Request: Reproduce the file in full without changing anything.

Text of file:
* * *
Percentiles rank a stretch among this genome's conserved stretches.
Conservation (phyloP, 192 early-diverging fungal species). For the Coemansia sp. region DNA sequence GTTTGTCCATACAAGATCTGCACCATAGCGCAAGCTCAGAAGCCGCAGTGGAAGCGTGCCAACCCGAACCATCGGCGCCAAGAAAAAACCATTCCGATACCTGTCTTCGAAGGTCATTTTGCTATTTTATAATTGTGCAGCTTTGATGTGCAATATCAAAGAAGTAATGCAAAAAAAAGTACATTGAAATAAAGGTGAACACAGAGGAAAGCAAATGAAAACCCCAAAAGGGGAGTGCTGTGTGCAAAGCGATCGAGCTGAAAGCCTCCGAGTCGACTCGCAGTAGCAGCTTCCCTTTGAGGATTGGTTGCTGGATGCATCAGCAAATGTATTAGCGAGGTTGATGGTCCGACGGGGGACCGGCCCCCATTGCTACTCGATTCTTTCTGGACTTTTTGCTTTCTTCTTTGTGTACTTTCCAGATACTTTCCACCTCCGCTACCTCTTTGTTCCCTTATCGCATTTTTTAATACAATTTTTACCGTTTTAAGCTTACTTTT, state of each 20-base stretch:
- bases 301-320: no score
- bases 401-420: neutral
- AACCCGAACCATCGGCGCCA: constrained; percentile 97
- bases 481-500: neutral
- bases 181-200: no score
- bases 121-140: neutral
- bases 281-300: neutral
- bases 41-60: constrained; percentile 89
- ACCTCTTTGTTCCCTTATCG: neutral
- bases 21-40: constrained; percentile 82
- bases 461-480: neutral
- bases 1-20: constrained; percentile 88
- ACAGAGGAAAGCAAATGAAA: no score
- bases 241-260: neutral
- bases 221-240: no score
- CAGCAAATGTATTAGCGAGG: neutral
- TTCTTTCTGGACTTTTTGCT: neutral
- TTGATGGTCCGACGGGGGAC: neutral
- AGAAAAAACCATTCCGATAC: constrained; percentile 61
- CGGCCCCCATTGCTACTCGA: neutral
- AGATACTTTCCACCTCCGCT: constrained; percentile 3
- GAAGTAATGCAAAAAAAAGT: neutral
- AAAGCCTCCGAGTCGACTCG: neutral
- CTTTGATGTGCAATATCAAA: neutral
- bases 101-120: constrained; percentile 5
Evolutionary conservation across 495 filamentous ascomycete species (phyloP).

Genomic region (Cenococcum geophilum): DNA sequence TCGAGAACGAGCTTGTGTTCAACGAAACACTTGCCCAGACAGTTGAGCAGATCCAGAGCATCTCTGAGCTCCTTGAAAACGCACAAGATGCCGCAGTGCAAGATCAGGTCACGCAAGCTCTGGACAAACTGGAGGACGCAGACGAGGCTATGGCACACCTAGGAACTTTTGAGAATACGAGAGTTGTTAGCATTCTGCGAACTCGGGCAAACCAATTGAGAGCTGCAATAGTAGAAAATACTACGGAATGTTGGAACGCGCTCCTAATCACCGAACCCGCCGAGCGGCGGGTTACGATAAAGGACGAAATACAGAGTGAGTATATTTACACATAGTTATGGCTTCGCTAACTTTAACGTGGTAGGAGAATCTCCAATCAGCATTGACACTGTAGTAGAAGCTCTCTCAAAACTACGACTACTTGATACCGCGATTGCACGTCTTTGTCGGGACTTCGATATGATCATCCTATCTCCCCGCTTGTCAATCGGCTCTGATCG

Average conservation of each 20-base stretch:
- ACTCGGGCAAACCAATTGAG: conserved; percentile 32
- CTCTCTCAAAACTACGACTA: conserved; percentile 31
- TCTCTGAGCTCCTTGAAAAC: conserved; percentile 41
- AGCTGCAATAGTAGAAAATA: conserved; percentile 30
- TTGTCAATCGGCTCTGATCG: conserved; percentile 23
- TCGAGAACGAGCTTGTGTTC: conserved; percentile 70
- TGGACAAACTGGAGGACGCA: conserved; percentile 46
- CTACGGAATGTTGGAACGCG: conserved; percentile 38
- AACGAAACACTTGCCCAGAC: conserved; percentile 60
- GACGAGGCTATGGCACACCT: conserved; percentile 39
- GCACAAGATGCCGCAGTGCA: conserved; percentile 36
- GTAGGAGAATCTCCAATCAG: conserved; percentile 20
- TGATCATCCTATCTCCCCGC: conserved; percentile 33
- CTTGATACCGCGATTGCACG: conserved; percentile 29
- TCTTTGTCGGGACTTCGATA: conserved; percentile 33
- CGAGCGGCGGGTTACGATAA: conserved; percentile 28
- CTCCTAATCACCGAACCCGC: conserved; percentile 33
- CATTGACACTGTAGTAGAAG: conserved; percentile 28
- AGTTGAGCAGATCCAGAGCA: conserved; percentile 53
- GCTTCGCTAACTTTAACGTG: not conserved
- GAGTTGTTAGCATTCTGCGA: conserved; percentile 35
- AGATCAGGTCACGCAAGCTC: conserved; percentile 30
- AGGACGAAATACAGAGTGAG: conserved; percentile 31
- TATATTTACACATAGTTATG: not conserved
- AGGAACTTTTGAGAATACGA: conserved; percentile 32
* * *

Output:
Percentiles rank a stretch among this genome's conserved stretches.
Conservation (phyloP, 192 early-diverging fungal species). For the Coemansia sp. region DNA sequence GTTTGTCCATACAAGATCTGCACCATAGCGCAAGCTCAGAAGCCGCAGTGGAAGCGTGCCAACCCGAACCATCGGCGCCAAGAAAAAACCATTCCGATACCTGTCTTCGAAGGTCATTTTGCTATTTTATAATTGTGCAGCTTTGATGTGCAATATCAAAGAAGTAATGCAAAAAAAAGTACATTGAAATAAAGGTGAACACAGAGGAAAGCAAATGAAAACCCCAAAAGGGGAGTGCTGTGTGCAAAGCGATCGAGCTGAAAGCCTCCGAGTCGACTCGCAGTAGCAGCTTCCCTTTGAGGATTGGTTGCTGGATGCATCAGCAAATGTATTAGCGAGGTTGATGGTCCGACGGGGGACCGGCCCCCATTGCTACTCGATTCTTTCTGGACTTTTTGCTTTCTTCTTTGTGTACTTTCCAGATACTTTCCACCTCCGCTACCTCTTTGTTCCCTTATCGCATTTTTTAATACAATTTTTACCGTTTTAAGCTTACTTTT, state of each 20-base stretch:
- bases 301-320: no score
- bases 401-420: neutral
- AACCCGAACCATCGGCGCCA: constrained; percentile 97
- bases 481-500: neutral
- bases 181-200: no score
- bases 121-140: neutral
- bases 281-300: neutral
- bases 41-60: constrained; percentile 89
- ACCTCTTTGTTCCCTTATCG: neutral
- bases 21-40: constrained; percentile 82
- bases 461-480: neutral
- bases 1-20: constrained; percentile 88
- ACAGAGGAAAGCAAATGAAA: no score
- bases 241-260: neutral
- bases 221-240: no score
- CAGCAAATGTATTAGCGAGG: neutral
- TTCTTTCTGGACTTTTTGCT: neutral
- TTGATGGTCCGACGGGGGAC: neutral
- AGAAAAAACCATTCCGATAC: constrained; percentile 61
- CGGCCCCCATTGCTACTCGA: neutral
- AGATACTTTCCACCTCCGCT: constrained; percentile 3
- GAAGTAATGCAAAAAAAAGT: neutral
- AAAGCCTCCGAGTCGACTCG: neutral
- CTTTGATGTGCAATATCAAA: neutral
- bases 101-120: constrained; percentile 5
Evolutionary conservation across 495 filamentous ascomycete species (phyloP).

Genomic region (Cenococcum geophilum): DNA sequence TCGAGAACGAGCTTGTGTTCAACGAAACACTTGCCCAGACAGTTGAGCAGATCCAGAGCATCTCTGAGCTCCTTGAAAACGCACAAGATGCCGCAGTGCAAGATCAGGTCACGCAAGCTCTGGACAAACTGGAGGACGCAGACGAGGCTATGGCACACCTAGGAACTTTTGAGAATACGAGAGTTGTTAGCATTCTGCGAACTCGGGCAAACCAATTGAGAGCTGCAATAGTAGAAAATACTACGGAATGTTGGAACGCGCTCCTAATCACCGAACCCGCCGAGCGGCGGGTTACGATAAAGGACGAAATACAGAGTGAGTATATTTACACATAGTTATGGCTTCGCTAACTTTAACGTGGTAGGAGAATCTCCAATCAGCATTGACACTGTAGTAGAAGCTCTCTCAAAACTACGACTACTTGATACCGCGATTGCACGTCTTTGTCGGGACTTCGATATGATCATCCTATCTCCCCGCTTGTCAATCGGCTCTGATCG

Average conservation of each 20-base stretch:
- ACTCGGGCAAACCAATTGAG: conserved; percentile 32
- CTCTCTCAAAACTACGACTA: conserved; percentile 31
- TCTCTGAGCTCCTTGAAAAC: conserved; percentile 41
- AGCTGCAATAGTAGAAAATA: conserved; percentile 30
- TTGTCAATCGGCTCTGATCG: conserved; percentile 23
- TCGAGAACGAGCTTGTGTTC: conserved; percentile 70
- TGGACAAACTGGAGGACGCA: conserved; percentile 46
- CTACGGAATGTTGGAACGCG: conserved; percentile 38
- AACGAAACACTTGCCCAGAC: conserved; percentile 60
- GACGAGGCTATGGCACACCT: conserved; percentile 39
- GCACAAGATGCCGCAGTGCA: conserved; percentile 36
- GTAGGAGAATCTCCAATCAG: conserved; percentile 20
- TGATCATCCTATCTCCCCGC: conserved; percentile 33
- CTTGATACCGCGATTGCACG: conserved; percentile 29
- TCTTTGTCGGGACTTCGATA: conserved; percentile 33
- CGAGCGGCGGGTTACGATAA: conserved; percentile 28
- CTCCTAATCACCGAACCCGC: conserved; percentile 33
- CATTGACACTGTAGTAGAAG: conserved; percentile 28
- AGTTGAGCAGATCCAGAGCA: conserved; percentile 53
- GCTTCGCTAACTTTAACGTG: not conserved
- GAGTTGTTAGCATTCTGCGA: conserved; percentile 35
- AGATCAGGTCACGCAAGCTC: conserved; percentile 30
- AGGACGAAATACAGAGTGAG: conserved; percentile 31
- TATATTTACACATAGTTATG: not conserved
- AGGAACTTTTGAGAATACGA: conserved; percentile 32